As the world develops, it needs more renewable power.
But look at the numbers. Global population will swell to eight billion and electricity demand will double by 2030. Yet even the most advanced power grids can’t rely on renewables for more than 20 percent of the electricity they send to customers, or risk failure. That’s because alternative energy sources like solar farms don’t always work. At night their output drops and the electricity they produce must be replaced or homes and businesses will go dark. “The grid has to be able to deal with that,” says GE Chief Technology Officer Mark Little who discussed the topic this week at EmTech India, an annual event focused on innovation and emerging technologies and organized by MIT’s Technology Review.
Energy: you can’t destroy it, but you can certainly waste it. That’s what most motorized vehicles do, including trains. Usually, the energy generated when you stop a moving vehicle is dissipated as heat, and is lost to the atmosphere. With GE’s ecomagination we’ve discovered that you can capture and store that energy, then reuse it – that’s how our hybrid systems work. Watch the video to see a simple illustration of the physics behind dynamic braking. Keep in mind an object’s force is measured in Newtons, using the equation “force = mass * acceleration.”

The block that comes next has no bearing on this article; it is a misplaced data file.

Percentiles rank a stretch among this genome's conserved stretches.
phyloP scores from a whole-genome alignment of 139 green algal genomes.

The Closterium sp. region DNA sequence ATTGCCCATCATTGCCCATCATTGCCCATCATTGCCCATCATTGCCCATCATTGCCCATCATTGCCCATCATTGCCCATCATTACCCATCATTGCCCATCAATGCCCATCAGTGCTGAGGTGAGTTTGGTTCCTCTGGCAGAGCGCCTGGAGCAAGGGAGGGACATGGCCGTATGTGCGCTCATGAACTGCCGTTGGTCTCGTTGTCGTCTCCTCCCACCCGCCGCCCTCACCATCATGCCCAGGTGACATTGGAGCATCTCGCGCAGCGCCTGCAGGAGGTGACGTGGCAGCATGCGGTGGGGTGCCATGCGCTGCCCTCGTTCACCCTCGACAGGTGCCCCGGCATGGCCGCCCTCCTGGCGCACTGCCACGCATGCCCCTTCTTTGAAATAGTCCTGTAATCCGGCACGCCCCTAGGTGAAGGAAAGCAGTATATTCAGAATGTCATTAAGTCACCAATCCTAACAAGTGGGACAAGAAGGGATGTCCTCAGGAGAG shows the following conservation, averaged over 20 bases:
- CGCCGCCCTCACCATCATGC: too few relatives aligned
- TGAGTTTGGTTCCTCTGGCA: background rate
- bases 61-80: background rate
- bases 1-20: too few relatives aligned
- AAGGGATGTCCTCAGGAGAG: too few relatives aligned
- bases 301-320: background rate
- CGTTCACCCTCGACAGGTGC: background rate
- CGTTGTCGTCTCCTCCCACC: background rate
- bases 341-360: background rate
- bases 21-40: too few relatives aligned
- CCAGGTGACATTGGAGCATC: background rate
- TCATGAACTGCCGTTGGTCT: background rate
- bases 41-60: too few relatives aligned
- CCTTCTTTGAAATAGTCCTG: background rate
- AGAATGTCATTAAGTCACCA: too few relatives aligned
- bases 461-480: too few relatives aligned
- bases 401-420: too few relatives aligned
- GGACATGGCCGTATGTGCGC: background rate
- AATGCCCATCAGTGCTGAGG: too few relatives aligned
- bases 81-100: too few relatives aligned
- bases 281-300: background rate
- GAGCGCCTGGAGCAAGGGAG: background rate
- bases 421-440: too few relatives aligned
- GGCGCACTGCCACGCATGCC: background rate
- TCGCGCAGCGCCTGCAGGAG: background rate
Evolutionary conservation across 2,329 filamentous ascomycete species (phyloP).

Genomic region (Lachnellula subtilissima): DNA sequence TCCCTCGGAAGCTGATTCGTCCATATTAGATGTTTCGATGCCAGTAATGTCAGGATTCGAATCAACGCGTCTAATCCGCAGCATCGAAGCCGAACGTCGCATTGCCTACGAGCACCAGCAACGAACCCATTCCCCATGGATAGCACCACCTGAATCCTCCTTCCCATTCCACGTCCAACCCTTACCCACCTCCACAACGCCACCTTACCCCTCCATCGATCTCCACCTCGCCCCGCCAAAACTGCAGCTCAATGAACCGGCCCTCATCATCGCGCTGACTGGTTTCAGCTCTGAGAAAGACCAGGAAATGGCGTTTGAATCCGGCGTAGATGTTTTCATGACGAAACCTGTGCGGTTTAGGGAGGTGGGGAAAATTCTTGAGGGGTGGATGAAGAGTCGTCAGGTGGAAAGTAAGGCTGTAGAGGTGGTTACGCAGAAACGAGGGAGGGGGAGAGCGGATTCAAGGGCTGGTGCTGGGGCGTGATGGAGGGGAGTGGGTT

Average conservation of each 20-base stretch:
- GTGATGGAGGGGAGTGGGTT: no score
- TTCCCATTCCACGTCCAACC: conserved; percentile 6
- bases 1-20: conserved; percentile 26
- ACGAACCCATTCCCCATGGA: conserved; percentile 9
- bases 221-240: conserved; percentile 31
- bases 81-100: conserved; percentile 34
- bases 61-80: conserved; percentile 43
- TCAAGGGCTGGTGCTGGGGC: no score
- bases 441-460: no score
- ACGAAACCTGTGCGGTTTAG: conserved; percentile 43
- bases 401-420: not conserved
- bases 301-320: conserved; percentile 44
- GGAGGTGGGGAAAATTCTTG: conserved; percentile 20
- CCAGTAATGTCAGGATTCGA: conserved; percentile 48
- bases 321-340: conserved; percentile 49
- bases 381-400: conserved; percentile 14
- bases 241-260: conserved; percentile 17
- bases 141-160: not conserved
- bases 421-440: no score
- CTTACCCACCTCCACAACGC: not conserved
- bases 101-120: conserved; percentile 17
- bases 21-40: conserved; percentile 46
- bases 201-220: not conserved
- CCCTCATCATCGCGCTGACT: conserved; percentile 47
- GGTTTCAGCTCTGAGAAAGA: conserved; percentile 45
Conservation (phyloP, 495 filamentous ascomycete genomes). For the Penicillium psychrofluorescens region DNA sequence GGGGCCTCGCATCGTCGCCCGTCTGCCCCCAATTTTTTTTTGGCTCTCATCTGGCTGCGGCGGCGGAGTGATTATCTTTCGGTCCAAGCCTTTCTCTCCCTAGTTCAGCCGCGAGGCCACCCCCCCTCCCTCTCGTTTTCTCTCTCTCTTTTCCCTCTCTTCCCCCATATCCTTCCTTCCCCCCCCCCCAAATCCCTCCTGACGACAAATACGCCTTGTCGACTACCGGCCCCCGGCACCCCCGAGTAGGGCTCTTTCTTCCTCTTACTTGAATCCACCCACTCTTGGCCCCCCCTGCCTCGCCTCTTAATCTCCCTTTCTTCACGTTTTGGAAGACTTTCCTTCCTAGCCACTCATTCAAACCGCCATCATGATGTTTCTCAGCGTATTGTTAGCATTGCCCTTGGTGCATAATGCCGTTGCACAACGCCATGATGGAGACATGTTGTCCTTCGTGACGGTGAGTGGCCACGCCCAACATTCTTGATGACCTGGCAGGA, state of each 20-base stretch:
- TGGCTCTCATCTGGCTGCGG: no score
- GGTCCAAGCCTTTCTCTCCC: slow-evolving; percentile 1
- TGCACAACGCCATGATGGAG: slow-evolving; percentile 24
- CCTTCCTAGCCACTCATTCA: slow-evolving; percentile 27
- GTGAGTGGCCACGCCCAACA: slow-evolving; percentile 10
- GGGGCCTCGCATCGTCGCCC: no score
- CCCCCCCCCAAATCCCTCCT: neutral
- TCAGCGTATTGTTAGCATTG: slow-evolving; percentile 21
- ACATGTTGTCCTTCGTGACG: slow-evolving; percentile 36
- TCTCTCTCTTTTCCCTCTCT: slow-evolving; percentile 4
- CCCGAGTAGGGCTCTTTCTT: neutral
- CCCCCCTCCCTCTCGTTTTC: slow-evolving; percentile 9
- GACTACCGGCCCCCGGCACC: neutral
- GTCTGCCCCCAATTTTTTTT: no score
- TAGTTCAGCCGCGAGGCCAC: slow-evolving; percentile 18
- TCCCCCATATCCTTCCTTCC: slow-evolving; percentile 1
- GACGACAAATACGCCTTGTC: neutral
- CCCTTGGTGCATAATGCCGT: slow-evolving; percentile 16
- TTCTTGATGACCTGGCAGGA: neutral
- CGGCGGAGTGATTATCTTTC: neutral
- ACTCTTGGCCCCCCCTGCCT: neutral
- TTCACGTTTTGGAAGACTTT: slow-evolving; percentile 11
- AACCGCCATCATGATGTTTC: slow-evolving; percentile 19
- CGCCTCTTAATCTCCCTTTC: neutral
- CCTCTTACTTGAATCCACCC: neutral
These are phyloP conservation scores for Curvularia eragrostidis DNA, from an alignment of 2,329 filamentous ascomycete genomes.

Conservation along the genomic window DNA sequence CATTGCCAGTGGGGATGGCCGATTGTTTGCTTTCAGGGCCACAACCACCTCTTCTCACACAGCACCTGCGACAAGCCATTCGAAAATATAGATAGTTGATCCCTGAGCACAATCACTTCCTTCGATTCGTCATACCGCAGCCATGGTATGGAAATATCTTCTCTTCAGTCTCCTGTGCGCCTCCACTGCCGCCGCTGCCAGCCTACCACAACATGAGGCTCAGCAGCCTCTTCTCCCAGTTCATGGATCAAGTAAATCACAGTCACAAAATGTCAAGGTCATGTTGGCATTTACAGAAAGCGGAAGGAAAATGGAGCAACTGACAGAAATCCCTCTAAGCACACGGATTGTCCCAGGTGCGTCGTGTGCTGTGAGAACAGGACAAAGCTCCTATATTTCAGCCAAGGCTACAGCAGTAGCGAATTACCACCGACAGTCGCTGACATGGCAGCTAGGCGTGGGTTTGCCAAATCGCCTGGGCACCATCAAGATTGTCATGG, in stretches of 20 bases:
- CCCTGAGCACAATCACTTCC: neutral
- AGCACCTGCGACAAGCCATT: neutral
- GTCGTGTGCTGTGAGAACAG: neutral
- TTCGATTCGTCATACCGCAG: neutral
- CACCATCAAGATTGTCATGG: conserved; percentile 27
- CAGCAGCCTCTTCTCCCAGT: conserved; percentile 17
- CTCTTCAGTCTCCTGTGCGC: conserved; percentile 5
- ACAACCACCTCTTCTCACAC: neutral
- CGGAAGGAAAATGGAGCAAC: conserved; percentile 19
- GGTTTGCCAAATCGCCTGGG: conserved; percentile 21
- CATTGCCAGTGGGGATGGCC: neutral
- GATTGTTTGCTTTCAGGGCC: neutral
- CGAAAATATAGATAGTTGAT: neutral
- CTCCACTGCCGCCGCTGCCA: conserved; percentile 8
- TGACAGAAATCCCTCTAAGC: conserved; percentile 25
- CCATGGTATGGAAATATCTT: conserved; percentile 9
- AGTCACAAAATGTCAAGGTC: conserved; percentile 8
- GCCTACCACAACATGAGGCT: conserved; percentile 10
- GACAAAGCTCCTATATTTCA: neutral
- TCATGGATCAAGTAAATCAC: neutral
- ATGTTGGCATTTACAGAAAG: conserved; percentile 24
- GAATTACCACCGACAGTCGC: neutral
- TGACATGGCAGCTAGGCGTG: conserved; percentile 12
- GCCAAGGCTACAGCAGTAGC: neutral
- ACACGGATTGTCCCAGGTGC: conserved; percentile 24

GE has built up an arsenal of solutions to tackle these problems. The company’s flexible power plants like FlexEfficiency 50 or jet-fired aeroderivative systems can ramp up and replace lost electricity in just minutes. GE engineers and researches have also developed efficient solar technologies like thin film panels, advanced batteries, smart grid and other high-tech tools that smooth the ebb and flow of electricity and make it reliable.
GE has been spending heavily and hiring new workers to build these systems. The company invested $500 million in the R&D effort that led to the FlexEfficiency plant. The first one will come online in France in 2015 and generate enough electricity for 600,000 households.
The company is also building a new thin film factory in Colorado that will create 355 jobs at the plant and another 100 at Little’s GE Global Research in New York. The factory will open in 2013 and make enough panels per year to power 80,000 homes.
GE has also invested more than $160 million to develop advanced battery technologies such as high-energy density batteries. This cool technology will capture and store as electricity some of the kinetic energy that GE’s hybrid locomotives lose during breaking. The batteries can also serve as backup storage and load leveling systems for the smart grid.
This effort is receiving recognition. This March, EmTech’s sponsor Technology Review published its TR50 list of the 50 most innovative companies in 2012 and recognized GE and its aeroderivative gas turbines as a “key innovation” for building flexible power plants. “The TR50 companies are leaders,” said Jason Pontin, editor in chief and publisher of the magazine. “They are setting the agenda in their markets and prompting other companies to follow them.”